I’m not sure when Nana met the man that eventually became my Papa—I believe she told me she was about 16. His name was Doyle and he had an easy laugh and a hard work ethic. They got married in Tennessee not long after he enlisted and shortly before he left for the Pacific theater in WWII. She returned home and waited for his return, staying with her father and doing what she could. Two years later they were reunited, but Papa was sick with malaria and his recovery was slow. After many months of searching, Papa was unable to find a job and so they decided to move to the west coast. Nana’s mom was living with her new husband, and he said he could find them work. It was a big move, but a job was a job. They came west, bought a trailer and travelled up and down the west coast, from Washington to California, picking fruit and working in the packing sheds. When their only daughter was born, they were living in a trailer in Porterville, CA.

Many things have changed since then, and I have few friends who can imagine brining their newborn home to live in a trailer, with no permanent address. Yet when my daughter was four-months old, and I decided to take her out to Mr. A’s field site in rural Nevada, to live in a trailer with no running water in order to continue to help him trap and radio track sage grouse, Nana was one of the few who didn’t look at me as if I were crazy. She gave me solid advice about what to do when the baby got hot, and how to set up the trailer to best deal with a mobile infant.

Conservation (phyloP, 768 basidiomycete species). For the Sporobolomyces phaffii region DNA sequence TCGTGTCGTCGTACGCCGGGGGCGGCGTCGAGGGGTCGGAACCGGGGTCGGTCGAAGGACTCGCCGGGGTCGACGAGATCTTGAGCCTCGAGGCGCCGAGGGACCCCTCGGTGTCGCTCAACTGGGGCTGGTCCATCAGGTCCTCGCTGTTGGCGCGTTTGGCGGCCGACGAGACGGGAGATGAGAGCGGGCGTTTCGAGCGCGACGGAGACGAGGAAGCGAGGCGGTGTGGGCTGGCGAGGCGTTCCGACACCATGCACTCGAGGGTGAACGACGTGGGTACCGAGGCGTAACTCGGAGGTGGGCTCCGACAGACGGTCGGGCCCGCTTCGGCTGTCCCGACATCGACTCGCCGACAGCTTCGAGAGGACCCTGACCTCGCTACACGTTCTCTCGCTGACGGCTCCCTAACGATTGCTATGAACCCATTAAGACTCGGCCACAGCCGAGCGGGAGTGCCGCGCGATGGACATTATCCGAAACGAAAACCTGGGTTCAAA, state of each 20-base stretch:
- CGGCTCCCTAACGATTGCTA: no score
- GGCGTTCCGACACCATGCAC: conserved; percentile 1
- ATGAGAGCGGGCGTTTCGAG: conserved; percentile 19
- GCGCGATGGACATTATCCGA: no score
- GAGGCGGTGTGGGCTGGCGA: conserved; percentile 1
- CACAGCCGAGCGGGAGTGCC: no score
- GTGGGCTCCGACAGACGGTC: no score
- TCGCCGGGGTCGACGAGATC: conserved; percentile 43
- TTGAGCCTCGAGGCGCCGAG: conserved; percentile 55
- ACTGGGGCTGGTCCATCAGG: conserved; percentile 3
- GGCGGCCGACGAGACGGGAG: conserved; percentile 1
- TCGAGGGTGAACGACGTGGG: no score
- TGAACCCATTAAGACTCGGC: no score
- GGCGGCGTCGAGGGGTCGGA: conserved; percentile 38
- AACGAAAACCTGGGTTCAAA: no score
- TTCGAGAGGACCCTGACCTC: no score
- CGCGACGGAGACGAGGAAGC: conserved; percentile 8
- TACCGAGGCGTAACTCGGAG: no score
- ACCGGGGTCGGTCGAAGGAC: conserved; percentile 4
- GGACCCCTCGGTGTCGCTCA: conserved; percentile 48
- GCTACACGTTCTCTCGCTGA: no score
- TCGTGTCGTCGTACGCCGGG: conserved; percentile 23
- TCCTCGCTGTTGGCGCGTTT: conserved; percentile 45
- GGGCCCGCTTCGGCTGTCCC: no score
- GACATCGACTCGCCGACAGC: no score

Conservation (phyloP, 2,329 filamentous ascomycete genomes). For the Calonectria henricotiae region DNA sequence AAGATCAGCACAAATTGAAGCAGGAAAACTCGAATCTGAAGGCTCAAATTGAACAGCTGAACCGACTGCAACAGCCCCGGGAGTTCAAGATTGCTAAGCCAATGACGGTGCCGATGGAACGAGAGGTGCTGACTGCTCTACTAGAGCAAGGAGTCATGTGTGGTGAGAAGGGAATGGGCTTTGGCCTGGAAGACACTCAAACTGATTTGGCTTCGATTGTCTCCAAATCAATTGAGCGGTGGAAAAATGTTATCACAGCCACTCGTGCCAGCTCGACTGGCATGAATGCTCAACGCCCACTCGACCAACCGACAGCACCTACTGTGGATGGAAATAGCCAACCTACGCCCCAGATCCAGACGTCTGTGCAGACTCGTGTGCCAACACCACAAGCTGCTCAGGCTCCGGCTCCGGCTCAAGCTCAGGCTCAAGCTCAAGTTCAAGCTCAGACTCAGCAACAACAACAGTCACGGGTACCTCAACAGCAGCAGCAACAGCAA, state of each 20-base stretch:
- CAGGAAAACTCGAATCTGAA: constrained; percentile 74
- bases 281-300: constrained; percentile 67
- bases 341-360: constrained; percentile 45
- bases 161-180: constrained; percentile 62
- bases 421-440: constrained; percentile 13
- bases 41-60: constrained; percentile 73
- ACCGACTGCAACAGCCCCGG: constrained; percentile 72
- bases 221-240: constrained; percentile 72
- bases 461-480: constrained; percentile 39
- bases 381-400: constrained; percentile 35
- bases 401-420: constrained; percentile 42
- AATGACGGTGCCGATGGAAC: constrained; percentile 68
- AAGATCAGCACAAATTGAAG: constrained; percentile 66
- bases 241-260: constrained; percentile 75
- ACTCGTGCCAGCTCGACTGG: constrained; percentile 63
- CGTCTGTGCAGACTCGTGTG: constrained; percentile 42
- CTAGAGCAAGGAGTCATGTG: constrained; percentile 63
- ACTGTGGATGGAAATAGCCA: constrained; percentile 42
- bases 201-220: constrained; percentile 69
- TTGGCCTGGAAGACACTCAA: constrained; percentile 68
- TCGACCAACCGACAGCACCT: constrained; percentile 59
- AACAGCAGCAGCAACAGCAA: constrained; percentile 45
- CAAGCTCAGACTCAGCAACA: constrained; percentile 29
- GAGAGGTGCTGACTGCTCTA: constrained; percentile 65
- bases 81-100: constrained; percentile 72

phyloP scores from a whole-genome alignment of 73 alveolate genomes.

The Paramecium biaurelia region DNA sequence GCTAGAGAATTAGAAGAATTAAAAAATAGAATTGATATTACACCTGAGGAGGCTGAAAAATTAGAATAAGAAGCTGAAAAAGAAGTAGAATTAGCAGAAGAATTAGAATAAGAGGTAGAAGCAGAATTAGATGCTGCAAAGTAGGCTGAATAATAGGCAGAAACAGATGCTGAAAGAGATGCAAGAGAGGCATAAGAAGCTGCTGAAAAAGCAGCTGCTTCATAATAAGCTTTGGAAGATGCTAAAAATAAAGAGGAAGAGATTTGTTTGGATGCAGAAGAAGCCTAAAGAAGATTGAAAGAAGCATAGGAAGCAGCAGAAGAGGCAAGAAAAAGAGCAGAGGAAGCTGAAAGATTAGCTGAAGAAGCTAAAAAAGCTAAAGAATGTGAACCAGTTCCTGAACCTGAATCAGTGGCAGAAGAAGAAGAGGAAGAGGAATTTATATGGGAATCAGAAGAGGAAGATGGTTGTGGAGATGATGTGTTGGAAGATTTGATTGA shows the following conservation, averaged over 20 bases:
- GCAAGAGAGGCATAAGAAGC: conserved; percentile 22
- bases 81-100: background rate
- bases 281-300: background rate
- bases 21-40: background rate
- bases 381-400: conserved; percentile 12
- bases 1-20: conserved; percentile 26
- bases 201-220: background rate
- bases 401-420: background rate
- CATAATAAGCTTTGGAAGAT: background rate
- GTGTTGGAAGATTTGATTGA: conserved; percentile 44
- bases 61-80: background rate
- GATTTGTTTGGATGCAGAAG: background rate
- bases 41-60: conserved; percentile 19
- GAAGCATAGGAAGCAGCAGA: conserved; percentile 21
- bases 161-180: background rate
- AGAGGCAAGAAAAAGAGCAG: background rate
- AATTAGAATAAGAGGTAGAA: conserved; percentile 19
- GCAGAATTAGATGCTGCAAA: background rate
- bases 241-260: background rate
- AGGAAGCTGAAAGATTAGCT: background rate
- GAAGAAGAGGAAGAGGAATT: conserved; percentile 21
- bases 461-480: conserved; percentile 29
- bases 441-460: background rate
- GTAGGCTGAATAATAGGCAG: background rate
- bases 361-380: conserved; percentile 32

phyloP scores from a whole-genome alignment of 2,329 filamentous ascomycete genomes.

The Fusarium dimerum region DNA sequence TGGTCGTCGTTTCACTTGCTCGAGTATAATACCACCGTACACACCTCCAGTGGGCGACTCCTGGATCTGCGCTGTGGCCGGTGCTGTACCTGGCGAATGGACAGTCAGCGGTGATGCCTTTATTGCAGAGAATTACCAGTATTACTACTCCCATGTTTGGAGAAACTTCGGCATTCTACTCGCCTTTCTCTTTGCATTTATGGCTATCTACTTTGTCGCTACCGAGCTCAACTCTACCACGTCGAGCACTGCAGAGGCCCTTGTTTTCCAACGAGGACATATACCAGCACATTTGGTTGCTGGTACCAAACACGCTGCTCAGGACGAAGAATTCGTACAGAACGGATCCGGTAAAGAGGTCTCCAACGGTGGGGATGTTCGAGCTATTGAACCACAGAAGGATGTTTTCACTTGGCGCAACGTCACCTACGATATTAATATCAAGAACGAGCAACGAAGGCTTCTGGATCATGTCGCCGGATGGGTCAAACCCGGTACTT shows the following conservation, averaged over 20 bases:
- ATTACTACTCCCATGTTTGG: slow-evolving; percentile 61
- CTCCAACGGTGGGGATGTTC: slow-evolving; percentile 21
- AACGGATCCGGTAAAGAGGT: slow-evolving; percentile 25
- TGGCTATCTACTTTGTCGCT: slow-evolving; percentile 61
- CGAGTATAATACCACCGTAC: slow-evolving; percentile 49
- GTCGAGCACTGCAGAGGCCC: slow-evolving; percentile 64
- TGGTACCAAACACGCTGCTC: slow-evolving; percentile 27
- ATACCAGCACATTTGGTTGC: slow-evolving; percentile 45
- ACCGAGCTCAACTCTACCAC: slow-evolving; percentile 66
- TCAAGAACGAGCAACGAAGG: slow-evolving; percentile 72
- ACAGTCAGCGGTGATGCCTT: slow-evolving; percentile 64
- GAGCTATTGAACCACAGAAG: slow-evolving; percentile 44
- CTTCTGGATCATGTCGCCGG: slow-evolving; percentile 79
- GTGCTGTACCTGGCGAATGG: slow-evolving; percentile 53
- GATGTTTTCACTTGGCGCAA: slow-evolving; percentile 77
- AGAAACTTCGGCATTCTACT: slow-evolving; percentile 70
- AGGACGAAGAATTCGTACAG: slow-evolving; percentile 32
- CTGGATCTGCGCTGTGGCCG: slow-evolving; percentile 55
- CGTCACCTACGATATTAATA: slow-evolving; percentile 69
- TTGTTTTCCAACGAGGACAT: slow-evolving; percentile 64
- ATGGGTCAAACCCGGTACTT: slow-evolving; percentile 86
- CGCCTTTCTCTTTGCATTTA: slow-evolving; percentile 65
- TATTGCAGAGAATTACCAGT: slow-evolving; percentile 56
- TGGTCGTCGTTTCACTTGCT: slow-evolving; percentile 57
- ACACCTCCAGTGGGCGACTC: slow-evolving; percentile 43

Eventually, Nana and Papa settled in Sacramento. Papa took vocational education classes and became certified as an electrician. Once my mom began school, Nana worked for the state in Franchise tax department. She worked in city schools in the cafeteria for several years, and later she took a job at the Sacramento Union, a local newspaper where she was in charge of account payables. Never one to sit still, when the newspaper went out of business Nana decided to look for something to fill her time. She applied for a part-time position at the bank, not realizing the position was for a teller. The bank quickly realized during the interview that she was overqualified and gave her a position in their personnel department instead. Within two years she was vice president of the department.